Actions speak louder than words.   But cheating..?    Simply someone taking (legal) advantage of an offered reward, as I see it.     A rat is a rat. 

     Delicious too.   Remove the mindset.    Meat is meat.

Vagabondone :

Can't you guys PM each other when all you want to do is talk nonsense. We use to be able to unsubscribe to topics when the children started their babble. I thought the subject matter was tipping. You know there is a BS thread where you guys can talk the nonsense.

No.

Well said, Gary.    A good tip even.        ;)

Bazza139 :

Well said, Gary.    A good tip even.        ;)

Thank you, sir.

Here's another tip: Life is too short to take everything serious.

Hi everybody,

Thank you all for your participation.
However, we are very off topic here.  :huh:

The initiator launched this topic to talk about tipping, that is give someone a small amount of money in addition to what you owe for a service. ;)

To avoid threads going off topic, please feel free to create a topicless thread on the Vietnam forum. On this newly created thread, you can talk about everything and anything. However please make sure that it is in compliance with the forum code of conduct.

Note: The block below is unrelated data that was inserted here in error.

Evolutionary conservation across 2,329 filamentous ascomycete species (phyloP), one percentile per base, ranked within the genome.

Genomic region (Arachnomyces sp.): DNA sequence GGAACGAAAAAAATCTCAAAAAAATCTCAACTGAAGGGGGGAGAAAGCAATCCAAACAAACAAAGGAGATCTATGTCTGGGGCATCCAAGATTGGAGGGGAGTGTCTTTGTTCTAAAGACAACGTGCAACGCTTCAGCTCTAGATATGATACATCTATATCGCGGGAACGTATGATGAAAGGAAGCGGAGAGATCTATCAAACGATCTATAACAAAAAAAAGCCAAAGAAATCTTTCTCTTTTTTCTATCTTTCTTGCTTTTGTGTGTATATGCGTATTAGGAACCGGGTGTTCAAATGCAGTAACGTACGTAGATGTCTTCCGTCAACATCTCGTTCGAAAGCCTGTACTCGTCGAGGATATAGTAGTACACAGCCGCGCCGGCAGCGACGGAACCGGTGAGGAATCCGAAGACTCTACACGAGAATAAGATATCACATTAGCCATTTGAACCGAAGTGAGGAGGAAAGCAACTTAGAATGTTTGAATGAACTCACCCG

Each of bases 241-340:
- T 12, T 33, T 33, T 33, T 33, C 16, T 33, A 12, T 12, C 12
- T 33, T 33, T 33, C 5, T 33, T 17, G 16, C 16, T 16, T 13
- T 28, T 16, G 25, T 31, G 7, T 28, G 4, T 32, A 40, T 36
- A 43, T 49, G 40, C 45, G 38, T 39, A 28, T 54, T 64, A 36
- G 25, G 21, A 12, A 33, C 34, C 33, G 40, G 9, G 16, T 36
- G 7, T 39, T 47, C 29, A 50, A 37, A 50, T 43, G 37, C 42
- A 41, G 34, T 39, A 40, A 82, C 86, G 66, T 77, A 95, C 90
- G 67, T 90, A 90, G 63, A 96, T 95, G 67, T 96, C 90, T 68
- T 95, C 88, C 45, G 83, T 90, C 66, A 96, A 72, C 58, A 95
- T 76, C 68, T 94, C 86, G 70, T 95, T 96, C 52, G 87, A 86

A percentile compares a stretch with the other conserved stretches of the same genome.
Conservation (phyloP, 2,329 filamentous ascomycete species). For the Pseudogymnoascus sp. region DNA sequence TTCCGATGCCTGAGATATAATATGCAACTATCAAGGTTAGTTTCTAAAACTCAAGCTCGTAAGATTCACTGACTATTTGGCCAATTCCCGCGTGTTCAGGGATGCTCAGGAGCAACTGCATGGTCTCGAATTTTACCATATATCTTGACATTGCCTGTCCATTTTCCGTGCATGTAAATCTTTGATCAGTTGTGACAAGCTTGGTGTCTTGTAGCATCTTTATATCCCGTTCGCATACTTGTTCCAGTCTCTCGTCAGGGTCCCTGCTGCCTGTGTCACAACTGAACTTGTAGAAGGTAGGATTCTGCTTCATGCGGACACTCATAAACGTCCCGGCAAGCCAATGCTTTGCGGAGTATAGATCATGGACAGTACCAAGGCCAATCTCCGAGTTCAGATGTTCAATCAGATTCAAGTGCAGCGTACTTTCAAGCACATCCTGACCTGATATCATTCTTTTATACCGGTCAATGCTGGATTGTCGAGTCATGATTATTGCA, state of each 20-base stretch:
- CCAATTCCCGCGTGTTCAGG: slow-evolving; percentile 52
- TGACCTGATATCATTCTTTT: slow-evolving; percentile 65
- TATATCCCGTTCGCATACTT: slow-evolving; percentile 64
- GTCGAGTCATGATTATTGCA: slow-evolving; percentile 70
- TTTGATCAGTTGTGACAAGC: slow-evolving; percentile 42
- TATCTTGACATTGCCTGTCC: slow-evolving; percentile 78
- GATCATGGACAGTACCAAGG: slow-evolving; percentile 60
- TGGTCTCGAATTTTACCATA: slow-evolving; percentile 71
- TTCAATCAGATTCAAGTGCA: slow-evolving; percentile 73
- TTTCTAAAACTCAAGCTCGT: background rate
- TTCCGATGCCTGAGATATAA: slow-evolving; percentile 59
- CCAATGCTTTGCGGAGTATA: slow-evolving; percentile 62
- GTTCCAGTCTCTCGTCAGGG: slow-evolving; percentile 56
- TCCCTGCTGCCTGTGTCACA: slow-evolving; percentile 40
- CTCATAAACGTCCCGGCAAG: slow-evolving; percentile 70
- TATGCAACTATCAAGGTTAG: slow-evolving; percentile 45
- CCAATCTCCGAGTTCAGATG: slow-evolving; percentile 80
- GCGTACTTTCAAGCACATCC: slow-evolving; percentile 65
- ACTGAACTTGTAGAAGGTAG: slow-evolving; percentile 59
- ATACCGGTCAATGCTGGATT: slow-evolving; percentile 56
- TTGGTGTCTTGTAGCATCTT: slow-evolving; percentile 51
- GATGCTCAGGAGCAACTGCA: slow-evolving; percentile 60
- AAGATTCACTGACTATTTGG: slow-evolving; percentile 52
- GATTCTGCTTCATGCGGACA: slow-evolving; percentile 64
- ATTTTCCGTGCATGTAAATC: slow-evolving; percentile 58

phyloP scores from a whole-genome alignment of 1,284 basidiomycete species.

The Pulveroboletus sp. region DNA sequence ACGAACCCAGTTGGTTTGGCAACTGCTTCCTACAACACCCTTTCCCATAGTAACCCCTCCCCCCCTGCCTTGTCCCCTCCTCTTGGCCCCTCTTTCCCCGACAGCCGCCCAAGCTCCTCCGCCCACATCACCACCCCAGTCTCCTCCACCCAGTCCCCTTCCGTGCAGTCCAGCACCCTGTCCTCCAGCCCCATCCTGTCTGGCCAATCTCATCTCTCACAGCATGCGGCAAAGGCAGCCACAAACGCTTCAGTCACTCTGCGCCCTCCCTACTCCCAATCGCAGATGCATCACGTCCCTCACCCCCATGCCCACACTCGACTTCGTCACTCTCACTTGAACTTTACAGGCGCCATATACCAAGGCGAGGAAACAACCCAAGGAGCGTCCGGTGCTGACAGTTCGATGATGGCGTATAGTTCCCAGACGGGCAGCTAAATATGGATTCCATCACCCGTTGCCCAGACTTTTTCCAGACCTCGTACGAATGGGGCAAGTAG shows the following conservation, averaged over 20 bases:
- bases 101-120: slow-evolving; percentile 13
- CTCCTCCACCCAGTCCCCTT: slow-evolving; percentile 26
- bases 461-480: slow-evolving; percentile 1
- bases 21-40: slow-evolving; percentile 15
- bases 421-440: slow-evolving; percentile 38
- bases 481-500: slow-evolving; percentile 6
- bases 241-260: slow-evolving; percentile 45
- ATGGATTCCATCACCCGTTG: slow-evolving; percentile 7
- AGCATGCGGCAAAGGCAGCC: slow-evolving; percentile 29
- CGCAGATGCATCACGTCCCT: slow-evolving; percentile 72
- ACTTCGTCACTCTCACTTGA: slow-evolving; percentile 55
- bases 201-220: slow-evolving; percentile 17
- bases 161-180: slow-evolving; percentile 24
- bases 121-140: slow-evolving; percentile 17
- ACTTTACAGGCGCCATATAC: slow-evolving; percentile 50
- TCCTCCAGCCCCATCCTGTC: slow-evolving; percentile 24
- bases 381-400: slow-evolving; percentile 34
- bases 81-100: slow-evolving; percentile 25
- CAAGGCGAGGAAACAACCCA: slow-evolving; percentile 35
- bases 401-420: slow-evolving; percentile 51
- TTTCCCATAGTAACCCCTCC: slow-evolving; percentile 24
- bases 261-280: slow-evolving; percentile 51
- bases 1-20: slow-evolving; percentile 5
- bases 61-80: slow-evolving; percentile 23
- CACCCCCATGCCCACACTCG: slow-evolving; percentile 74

Thanks all,

Priscilla :)

panda7 :

I'm just wondering if the Vietnamese tip when they go for their morning coffee ? sometimes I tip sometimes I don't. Usually I do when they come and fill up my iced tea, smile say hello. usually I don't if the waiter sits there looking at their phone and no refills. Anyway just wondering how the Vietnamese tip, where and when ? is it usually expected ? thanks

This isn't the best place to ask that question. Most of us are not Vietnamese.  And answering that question leads us to off-topic responses, which brings out the forum police.

In essence, you have asked a question that can't be answered by us.